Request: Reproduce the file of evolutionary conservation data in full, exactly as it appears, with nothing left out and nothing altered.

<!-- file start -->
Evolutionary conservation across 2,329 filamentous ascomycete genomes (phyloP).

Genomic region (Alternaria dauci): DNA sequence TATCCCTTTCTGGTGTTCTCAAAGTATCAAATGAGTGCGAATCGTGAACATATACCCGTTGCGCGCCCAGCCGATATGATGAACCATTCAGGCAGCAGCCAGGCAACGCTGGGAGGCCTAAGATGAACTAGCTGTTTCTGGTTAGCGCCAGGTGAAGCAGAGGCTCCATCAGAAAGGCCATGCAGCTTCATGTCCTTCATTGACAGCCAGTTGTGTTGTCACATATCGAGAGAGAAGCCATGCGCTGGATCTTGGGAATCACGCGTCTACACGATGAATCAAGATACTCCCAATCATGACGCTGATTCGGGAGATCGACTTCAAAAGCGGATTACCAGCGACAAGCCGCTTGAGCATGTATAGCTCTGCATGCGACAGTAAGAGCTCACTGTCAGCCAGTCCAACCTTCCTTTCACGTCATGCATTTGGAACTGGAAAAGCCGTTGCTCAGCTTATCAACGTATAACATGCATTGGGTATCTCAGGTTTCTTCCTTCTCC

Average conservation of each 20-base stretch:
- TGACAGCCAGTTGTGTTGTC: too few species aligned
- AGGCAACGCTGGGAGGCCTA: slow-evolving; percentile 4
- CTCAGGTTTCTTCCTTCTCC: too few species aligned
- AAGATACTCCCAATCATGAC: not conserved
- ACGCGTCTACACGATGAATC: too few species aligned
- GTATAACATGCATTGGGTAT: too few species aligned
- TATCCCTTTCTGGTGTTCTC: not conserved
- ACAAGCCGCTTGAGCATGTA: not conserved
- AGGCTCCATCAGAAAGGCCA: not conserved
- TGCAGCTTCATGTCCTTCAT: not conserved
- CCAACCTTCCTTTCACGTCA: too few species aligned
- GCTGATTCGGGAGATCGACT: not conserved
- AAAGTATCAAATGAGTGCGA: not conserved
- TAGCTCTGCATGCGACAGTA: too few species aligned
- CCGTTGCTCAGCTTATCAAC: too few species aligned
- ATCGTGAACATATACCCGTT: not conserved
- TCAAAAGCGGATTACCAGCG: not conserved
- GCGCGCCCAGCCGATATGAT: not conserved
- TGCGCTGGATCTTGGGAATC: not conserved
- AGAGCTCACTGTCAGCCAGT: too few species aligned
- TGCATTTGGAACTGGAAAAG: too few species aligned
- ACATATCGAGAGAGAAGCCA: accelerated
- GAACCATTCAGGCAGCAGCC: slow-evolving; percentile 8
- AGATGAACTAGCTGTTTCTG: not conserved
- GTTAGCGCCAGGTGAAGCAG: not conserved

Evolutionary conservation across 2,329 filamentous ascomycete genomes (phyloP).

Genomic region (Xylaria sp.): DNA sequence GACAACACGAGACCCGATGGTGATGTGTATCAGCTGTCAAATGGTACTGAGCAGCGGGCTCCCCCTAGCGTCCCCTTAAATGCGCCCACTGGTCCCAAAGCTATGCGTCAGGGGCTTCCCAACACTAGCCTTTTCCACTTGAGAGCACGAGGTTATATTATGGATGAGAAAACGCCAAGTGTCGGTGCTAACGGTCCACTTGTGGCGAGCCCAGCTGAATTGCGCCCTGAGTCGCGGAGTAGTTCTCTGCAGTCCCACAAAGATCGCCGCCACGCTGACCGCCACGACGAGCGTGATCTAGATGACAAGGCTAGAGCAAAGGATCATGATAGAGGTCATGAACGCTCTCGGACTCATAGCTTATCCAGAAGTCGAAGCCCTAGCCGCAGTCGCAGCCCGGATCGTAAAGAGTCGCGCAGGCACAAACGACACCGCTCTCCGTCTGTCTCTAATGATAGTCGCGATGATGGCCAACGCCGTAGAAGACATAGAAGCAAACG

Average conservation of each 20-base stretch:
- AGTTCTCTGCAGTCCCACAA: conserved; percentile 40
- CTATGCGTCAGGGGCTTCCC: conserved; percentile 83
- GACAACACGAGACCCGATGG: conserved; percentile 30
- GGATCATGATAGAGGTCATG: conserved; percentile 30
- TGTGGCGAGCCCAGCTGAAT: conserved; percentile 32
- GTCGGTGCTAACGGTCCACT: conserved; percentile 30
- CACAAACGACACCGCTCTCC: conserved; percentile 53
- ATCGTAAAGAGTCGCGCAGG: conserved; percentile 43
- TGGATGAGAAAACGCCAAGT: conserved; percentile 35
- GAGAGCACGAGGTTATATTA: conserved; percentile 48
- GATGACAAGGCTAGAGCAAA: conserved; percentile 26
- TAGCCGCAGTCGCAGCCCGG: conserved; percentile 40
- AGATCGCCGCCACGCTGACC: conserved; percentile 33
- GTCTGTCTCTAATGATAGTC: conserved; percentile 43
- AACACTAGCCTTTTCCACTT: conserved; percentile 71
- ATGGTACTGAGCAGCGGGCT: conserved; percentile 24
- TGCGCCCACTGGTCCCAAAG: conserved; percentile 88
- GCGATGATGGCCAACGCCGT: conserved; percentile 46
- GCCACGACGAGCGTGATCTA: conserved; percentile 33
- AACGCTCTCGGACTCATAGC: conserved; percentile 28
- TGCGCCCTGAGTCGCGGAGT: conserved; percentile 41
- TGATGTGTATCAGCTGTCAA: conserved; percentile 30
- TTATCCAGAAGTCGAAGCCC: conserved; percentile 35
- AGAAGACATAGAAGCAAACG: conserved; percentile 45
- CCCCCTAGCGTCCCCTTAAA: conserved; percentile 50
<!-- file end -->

Evolutionary conservation across 2,329 filamentous ascomycete genomes (phyloP).

Genomic region (Alternaria dauci): DNA sequence TATCCCTTTCTGGTGTTCTCAAAGTATCAAATGAGTGCGAATCGTGAACATATACCCGTTGCGCGCCCAGCCGATATGATGAACCATTCAGGCAGCAGCCAGGCAACGCTGGGAGGCCTAAGATGAACTAGCTGTTTCTGGTTAGCGCCAGGTGAAGCAGAGGCTCCATCAGAAAGGCCATGCAGCTTCATGTCCTTCATTGACAGCCAGTTGTGTTGTCACATATCGAGAGAGAAGCCATGCGCTGGATCTTGGGAATCACGCGTCTACACGATGAATCAAGATACTCCCAATCATGACGCTGATTCGGGAGATCGACTTCAAAAGCGGATTACCAGCGACAAGCCGCTTGAGCATGTATAGCTCTGCATGCGACAGTAAGAGCTCACTGTCAGCCAGTCCAACCTTCCTTTCACGTCATGCATTTGGAACTGGAAAAGCCGTTGCTCAGCTTATCAACGTATAACATGCATTGGGTATCTCAGGTTTCTTCCTTCTCC

Average conservation of each 20-base stretch:
- TGACAGCCAGTTGTGTTGTC: too few species aligned
- AGGCAACGCTGGGAGGCCTA: slow-evolving; percentile 4
- CTCAGGTTTCTTCCTTCTCC: too few species aligned
- AAGATACTCCCAATCATGAC: not conserved
- ACGCGTCTACACGATGAATC: too few species aligned
- GTATAACATGCATTGGGTAT: too few species aligned
- TATCCCTTTCTGGTGTTCTC: not conserved
- ACAAGCCGCTTGAGCATGTA: not conserved
- AGGCTCCATCAGAAAGGCCA: not conserved
- TGCAGCTTCATGTCCTTCAT: not conserved
- CCAACCTTCCTTTCACGTCA: too few species aligned
- GCTGATTCGGGAGATCGACT: not conserved
- AAAGTATCAAATGAGTGCGA: not conserved
- TAGCTCTGCATGCGACAGTA: too few species aligned
- CCGTTGCTCAGCTTATCAAC: too few species aligned
- ATCGTGAACATATACCCGTT: not conserved
- TCAAAAGCGGATTACCAGCG: not conserved
- GCGCGCCCAGCCGATATGAT: not conserved
- TGCGCTGGATCTTGGGAATC: not conserved
- AGAGCTCACTGTCAGCCAGT: too few species aligned
- TGCATTTGGAACTGGAAAAG: too few species aligned
- ACATATCGAGAGAGAAGCCA: accelerated
- GAACCATTCAGGCAGCAGCC: slow-evolving; percentile 8
- AGATGAACTAGCTGTTTCTG: not conserved
- GTTAGCGCCAGGTGAAGCAG: not conserved

Evolutionary conservation across 2,329 filamentous ascomycete genomes (phyloP).

Genomic region (Xylaria sp.): DNA sequence GACAACACGAGACCCGATGGTGATGTGTATCAGCTGTCAAATGGTACTGAGCAGCGGGCTCCCCCTAGCGTCCCCTTAAATGCGCCCACTGGTCCCAAAGCTATGCGTCAGGGGCTTCCCAACACTAGCCTTTTCCACTTGAGAGCACGAGGTTATATTATGGATGAGAAAACGCCAAGTGTCGGTGCTAACGGTCCACTTGTGGCGAGCCCAGCTGAATTGCGCCCTGAGTCGCGGAGTAGTTCTCTGCAGTCCCACAAAGATCGCCGCCACGCTGACCGCCACGACGAGCGTGATCTAGATGACAAGGCTAGAGCAAAGGATCATGATAGAGGTCATGAACGCTCTCGGACTCATAGCTTATCCAGAAGTCGAAGCCCTAGCCGCAGTCGCAGCCCGGATCGTAAAGAGTCGCGCAGGCACAAACGACACCGCTCTCCGTCTGTCTCTAATGATAGTCGCGATGATGGCCAACGCCGTAGAAGACATAGAAGCAAACG

Average conservation of each 20-base stretch:
- AGTTCTCTGCAGTCCCACAA: conserved; percentile 40
- CTATGCGTCAGGGGCTTCCC: conserved; percentile 83
- GACAACACGAGACCCGATGG: conserved; percentile 30
- GGATCATGATAGAGGTCATG: conserved; percentile 30
- TGTGGCGAGCCCAGCTGAAT: conserved; percentile 32
- GTCGGTGCTAACGGTCCACT: conserved; percentile 30
- CACAAACGACACCGCTCTCC: conserved; percentile 53
- ATCGTAAAGAGTCGCGCAGG: conserved; percentile 43
- TGGATGAGAAAACGCCAAGT: conserved; percentile 35
- GAGAGCACGAGGTTATATTA: conserved; percentile 48
- GATGACAAGGCTAGAGCAAA: conserved; percentile 26
- TAGCCGCAGTCGCAGCCCGG: conserved; percentile 40
- AGATCGCCGCCACGCTGACC: conserved; percentile 33
- GTCTGTCTCTAATGATAGTC: conserved; percentile 43
- AACACTAGCCTTTTCCACTT: conserved; percentile 71
- ATGGTACTGAGCAGCGGGCT: conserved; percentile 24
- TGCGCCCACTGGTCCCAAAG: conserved; percentile 88
- GCGATGATGGCCAACGCCGT: conserved; percentile 46
- GCCACGACGAGCGTGATCTA: conserved; percentile 33
- AACGCTCTCGGACTCATAGC: conserved; percentile 28
- TGCGCCCTGAGTCGCGGAGT: conserved; percentile 41
- TGATGTGTATCAGCTGTCAA: conserved; percentile 30
- TTATCCAGAAGTCGAAGCCC: conserved; percentile 35
- AGAAGACATAGAAGCAAACG: conserved; percentile 45
- CCCCCTAGCGTCCCCTTAAA: conserved; percentile 50